) -- It's only Tuesday, but it's already been an eventful week on Wall Street.
Mobile phone maker
) announced that the takeover plan being pursued by its biggest shareholder fell through, tanking shares in yesterday's session. Twitter revealed that it would likely price its oversubscribed IPO higher than initially planned. And news hit that legendary hedge fund SAC Capital was shutting its doors and paying a record $1.8 billion fine to the government after drawn-out insider trading allegations.
Sure, those are some big headlines, but ignore them. They might make for some interesting reading, but they're not going to make you any money. Instead, there are plenty of names that look a whole lot more promising right now.
That's why we're taking a closer technical look at five individual names with
For the unfamiliar,
is a way for investors to quantify qualitative factors, such as investor psychology, based on a stock's price action and trends. Once the domain of cloistered trading teams on Wall Street, technicals can help top traders make consistently profitable trades and can aid fundamental investors in better planning their stock execution.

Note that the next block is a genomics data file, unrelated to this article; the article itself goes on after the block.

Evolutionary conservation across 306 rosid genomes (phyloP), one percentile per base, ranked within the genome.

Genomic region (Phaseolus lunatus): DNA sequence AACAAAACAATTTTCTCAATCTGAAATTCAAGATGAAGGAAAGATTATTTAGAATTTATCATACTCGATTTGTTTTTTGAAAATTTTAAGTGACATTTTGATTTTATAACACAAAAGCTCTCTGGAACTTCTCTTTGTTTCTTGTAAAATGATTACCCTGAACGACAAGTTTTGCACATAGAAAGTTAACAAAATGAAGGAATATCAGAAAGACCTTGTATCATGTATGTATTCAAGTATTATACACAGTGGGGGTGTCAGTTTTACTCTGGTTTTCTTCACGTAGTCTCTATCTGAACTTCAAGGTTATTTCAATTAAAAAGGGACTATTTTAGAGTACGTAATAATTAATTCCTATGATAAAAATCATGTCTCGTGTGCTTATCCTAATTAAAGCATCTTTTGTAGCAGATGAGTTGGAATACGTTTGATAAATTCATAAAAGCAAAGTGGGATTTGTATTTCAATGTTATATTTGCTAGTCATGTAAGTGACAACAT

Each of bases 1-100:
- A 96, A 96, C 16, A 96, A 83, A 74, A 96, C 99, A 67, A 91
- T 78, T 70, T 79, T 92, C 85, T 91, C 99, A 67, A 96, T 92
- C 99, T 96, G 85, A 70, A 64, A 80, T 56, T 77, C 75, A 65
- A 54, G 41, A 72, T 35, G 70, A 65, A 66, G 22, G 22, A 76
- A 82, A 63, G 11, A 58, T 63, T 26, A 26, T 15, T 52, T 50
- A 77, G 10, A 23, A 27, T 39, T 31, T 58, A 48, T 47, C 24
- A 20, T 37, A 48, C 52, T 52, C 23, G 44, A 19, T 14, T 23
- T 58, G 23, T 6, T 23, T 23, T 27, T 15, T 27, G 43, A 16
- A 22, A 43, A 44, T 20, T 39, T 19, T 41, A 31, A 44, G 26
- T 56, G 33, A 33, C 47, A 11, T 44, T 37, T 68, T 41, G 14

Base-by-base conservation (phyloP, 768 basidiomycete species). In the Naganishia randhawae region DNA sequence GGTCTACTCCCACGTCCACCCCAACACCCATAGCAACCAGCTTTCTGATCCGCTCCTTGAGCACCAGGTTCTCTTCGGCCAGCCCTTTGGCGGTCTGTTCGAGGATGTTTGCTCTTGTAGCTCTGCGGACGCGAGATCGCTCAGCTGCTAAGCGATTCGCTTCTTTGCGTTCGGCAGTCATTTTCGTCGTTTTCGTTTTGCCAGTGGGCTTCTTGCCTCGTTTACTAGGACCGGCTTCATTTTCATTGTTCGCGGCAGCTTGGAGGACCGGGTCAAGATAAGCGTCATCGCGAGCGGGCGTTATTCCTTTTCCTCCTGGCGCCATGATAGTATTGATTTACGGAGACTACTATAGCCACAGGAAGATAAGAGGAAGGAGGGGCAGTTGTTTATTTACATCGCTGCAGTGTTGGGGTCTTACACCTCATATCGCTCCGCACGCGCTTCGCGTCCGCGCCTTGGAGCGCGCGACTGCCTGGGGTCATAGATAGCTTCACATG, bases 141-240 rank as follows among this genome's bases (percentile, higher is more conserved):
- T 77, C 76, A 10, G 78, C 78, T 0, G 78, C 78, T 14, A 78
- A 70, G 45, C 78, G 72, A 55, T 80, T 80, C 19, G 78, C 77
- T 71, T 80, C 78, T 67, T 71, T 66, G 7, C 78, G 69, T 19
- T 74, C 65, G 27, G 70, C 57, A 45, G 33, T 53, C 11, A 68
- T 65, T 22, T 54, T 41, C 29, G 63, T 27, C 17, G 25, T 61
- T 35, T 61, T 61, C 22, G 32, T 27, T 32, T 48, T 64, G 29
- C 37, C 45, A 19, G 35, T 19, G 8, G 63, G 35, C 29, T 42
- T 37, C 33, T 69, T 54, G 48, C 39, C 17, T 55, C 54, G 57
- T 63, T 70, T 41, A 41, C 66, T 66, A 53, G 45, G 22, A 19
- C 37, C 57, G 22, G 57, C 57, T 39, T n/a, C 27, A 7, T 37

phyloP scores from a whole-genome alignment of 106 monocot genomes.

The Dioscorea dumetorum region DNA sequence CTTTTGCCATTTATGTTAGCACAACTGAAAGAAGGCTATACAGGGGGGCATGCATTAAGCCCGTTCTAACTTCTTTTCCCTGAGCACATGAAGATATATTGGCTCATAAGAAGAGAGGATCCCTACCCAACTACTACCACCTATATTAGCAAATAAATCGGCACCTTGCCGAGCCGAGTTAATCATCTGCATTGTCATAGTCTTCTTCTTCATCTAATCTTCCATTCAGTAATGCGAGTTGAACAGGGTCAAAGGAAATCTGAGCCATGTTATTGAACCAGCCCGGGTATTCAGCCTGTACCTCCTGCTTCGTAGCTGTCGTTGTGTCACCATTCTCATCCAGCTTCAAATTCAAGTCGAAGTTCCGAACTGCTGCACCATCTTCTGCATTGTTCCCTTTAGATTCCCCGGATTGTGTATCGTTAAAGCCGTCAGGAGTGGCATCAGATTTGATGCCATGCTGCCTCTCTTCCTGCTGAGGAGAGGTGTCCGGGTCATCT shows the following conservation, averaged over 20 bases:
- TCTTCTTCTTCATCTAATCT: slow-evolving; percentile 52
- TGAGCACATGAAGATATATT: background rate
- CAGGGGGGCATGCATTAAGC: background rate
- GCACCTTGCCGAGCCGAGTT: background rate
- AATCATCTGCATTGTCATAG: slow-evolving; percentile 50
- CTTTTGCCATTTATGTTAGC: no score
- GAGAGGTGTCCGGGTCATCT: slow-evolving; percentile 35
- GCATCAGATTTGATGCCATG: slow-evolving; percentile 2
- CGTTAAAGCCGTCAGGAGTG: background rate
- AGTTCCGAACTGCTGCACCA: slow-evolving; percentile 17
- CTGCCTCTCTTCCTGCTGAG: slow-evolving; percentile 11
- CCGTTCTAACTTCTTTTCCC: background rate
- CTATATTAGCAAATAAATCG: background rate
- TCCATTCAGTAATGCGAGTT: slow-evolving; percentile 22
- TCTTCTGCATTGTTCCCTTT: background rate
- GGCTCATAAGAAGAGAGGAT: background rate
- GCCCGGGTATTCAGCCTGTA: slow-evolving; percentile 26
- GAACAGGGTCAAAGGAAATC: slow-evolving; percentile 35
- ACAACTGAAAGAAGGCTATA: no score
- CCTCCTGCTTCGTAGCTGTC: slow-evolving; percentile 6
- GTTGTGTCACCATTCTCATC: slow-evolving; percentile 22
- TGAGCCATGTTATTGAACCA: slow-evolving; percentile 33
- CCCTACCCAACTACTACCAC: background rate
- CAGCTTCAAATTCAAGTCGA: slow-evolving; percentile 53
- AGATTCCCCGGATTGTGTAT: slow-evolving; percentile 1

Without further ado, let's take a look at
worth trading now.
2013 has been a pretty good year for
); the king of the club stores has rallied more than 20% since the first trading day of the year. But that winning streak may not be over for shareholders who've kept holding on. Here's how to trade it.
Costco is currently forming a bullish price pattern called an ascending triangle. The pattern is formed by a horizontal resistance level above shares at $120 and uptrending support to the downside. Basically, as COST has bounced in between those two technical level since this past summer, all the while getting squeezed closer and closer to a breakout above that $120 resistance level. The breakout is the buy signal in this stock -- and we're getting a meaningful test of it this week.
It's still a little early to call Costco's breakout confirmed. Shares closed above that $120 level in yesterday's session but only by a measly 37 cents. If shares can hold above $120 today, consider the breakout confirmed. If you decide to jump in here, I'd recommend keeping a
We're seeing the exact same trading setup in shares of
) right now, only stretched out much longer term. ROC has actually spent most of 2013 stuck consolidating in an ascending triangle pattern of its own, with resistance in place at $68. Despite some attempts at pushing through that price level back in late September, ROC is still in the pattern.